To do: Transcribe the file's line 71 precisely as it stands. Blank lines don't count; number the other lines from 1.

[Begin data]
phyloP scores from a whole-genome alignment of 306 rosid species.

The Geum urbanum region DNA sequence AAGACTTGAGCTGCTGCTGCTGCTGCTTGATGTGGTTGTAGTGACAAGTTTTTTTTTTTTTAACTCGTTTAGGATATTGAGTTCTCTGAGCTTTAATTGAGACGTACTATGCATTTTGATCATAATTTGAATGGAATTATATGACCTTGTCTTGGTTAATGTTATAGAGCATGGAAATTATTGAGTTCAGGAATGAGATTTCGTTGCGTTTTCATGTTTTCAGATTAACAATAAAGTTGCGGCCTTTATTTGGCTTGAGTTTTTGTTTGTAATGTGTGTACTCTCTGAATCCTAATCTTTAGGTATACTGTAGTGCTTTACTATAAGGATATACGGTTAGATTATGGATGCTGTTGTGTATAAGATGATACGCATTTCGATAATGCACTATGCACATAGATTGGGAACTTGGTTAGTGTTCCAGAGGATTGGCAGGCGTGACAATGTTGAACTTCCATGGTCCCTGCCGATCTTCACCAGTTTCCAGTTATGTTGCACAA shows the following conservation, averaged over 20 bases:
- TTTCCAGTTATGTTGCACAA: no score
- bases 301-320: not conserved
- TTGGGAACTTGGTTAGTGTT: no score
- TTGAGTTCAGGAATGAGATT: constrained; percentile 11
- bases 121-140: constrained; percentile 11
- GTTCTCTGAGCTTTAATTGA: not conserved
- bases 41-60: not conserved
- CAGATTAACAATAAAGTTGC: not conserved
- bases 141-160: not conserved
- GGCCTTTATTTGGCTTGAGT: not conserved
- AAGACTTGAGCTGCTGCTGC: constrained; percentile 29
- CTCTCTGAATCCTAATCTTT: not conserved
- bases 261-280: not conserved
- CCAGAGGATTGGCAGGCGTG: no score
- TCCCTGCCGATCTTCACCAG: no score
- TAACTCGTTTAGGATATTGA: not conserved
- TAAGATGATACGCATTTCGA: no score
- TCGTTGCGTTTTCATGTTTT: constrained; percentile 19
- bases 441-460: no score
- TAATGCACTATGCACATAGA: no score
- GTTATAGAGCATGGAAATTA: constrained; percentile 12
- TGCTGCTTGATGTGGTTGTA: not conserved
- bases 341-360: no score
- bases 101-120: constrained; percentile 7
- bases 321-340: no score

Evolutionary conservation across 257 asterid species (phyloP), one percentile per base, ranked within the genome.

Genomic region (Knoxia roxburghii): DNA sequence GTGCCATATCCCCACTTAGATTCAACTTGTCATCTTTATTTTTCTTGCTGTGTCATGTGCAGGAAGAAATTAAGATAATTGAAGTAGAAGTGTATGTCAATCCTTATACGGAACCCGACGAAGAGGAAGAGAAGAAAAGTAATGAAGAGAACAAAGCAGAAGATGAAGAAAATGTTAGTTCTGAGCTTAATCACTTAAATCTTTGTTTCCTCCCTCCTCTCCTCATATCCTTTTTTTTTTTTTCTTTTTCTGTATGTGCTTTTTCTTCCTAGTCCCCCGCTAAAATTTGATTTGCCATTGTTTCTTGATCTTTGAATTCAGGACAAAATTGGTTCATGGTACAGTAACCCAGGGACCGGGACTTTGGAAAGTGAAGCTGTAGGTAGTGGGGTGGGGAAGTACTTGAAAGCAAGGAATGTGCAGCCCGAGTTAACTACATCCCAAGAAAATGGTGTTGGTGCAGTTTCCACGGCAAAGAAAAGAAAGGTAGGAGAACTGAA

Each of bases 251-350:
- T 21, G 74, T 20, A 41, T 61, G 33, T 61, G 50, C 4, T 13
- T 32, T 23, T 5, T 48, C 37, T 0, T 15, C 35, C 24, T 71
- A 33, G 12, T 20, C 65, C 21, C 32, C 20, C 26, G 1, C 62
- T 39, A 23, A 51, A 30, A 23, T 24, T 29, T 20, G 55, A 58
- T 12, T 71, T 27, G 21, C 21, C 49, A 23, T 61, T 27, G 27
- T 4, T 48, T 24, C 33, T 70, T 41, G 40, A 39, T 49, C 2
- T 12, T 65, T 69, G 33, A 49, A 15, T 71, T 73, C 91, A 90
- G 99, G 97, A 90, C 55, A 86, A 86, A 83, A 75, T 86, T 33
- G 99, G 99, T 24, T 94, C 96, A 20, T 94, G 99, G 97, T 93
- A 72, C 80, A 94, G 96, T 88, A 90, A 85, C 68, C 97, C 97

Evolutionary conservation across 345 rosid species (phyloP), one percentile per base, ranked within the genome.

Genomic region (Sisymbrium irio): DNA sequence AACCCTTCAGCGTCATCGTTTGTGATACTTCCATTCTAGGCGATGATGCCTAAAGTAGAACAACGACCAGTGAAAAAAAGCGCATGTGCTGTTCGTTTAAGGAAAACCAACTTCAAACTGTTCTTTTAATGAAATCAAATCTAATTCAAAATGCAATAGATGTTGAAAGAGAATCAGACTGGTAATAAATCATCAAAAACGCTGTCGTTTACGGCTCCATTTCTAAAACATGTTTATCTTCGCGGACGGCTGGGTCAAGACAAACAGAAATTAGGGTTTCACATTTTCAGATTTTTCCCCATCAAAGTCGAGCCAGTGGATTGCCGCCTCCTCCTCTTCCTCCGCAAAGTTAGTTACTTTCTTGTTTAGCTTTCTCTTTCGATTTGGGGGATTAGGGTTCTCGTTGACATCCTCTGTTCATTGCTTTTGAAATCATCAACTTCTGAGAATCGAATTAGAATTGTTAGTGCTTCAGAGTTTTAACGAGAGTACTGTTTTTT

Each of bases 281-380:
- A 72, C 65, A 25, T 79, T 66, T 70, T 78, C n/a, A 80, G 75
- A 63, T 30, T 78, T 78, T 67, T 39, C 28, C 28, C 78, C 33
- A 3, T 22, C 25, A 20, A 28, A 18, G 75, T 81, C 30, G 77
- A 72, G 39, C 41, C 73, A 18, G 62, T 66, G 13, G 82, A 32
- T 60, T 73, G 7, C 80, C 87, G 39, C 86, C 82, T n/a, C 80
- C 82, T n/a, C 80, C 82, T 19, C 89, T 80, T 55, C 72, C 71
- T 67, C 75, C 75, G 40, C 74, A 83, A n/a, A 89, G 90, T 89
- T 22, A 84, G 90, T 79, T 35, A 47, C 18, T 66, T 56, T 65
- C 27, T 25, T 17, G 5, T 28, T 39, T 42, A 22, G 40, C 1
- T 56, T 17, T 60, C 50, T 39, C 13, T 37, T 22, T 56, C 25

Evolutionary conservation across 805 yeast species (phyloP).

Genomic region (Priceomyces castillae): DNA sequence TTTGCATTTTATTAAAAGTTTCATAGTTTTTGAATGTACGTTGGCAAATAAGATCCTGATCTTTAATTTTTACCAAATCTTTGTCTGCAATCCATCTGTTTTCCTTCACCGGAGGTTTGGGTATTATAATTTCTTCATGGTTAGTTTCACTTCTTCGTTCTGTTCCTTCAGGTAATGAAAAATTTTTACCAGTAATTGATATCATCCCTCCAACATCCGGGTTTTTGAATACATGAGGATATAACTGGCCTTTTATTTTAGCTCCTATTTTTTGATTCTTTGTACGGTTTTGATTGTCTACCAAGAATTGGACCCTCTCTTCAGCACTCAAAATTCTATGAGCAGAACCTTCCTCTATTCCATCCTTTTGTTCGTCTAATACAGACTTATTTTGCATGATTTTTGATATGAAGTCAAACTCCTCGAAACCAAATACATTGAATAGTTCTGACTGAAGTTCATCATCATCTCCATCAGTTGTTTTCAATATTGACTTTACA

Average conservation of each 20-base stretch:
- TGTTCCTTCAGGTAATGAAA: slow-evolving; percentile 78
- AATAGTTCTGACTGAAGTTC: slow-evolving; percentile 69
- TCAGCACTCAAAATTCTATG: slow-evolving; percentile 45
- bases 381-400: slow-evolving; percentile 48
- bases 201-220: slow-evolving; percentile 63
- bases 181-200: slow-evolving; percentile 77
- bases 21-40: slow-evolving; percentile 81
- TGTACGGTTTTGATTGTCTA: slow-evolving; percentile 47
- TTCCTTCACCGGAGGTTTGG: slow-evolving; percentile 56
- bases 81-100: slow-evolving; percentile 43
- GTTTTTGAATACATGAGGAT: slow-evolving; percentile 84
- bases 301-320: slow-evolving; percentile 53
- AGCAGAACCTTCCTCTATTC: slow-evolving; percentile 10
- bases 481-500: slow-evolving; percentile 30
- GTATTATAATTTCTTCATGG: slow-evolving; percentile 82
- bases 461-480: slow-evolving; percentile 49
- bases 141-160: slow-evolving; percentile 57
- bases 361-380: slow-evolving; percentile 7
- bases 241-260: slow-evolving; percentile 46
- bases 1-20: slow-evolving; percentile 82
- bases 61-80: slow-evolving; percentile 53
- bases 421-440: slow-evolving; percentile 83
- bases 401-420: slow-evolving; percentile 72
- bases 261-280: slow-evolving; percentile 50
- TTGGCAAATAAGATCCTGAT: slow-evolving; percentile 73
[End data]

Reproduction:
- GTATTATAATTTCTTCATGG: slow-evolving; percentile 82